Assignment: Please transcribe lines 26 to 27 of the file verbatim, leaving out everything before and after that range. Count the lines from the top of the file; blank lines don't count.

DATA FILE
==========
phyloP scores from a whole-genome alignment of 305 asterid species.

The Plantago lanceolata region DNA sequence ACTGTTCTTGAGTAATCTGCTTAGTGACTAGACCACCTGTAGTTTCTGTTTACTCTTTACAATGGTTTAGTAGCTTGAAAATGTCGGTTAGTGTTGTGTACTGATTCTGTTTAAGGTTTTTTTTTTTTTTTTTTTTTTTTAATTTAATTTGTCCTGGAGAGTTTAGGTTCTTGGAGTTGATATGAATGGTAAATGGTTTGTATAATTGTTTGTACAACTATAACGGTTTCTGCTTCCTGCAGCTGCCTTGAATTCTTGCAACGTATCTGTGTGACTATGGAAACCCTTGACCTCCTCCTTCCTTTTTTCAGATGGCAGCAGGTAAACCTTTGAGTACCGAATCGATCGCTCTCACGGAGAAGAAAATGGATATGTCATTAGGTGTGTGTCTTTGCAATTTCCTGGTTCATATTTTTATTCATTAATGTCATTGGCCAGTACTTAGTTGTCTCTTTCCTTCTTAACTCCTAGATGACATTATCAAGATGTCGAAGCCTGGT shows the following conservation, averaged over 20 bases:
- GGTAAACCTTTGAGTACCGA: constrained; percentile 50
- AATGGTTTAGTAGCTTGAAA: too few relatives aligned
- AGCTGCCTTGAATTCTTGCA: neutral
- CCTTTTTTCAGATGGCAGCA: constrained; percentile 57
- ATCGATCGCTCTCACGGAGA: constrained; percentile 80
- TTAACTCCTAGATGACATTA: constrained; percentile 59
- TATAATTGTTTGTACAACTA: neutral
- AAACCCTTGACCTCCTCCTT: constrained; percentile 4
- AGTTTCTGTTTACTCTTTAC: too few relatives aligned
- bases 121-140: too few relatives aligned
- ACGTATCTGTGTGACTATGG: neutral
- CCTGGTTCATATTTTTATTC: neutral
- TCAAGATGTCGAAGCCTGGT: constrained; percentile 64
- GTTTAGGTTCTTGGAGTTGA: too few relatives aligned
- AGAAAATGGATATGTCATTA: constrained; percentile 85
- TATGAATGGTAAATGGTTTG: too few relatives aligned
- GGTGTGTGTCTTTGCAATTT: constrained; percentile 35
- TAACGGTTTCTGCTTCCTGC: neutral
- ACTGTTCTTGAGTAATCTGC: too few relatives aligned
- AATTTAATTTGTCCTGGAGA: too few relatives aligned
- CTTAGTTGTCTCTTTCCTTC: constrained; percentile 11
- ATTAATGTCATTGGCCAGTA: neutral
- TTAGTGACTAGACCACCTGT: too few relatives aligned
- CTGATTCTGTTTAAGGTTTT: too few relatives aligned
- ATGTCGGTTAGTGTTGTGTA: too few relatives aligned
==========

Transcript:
- CTGATTCTGTTTAAGGTTTT: too few relatives aligned
- ATGTCGGTTAGTGTTGTGTA: too few relatives aligned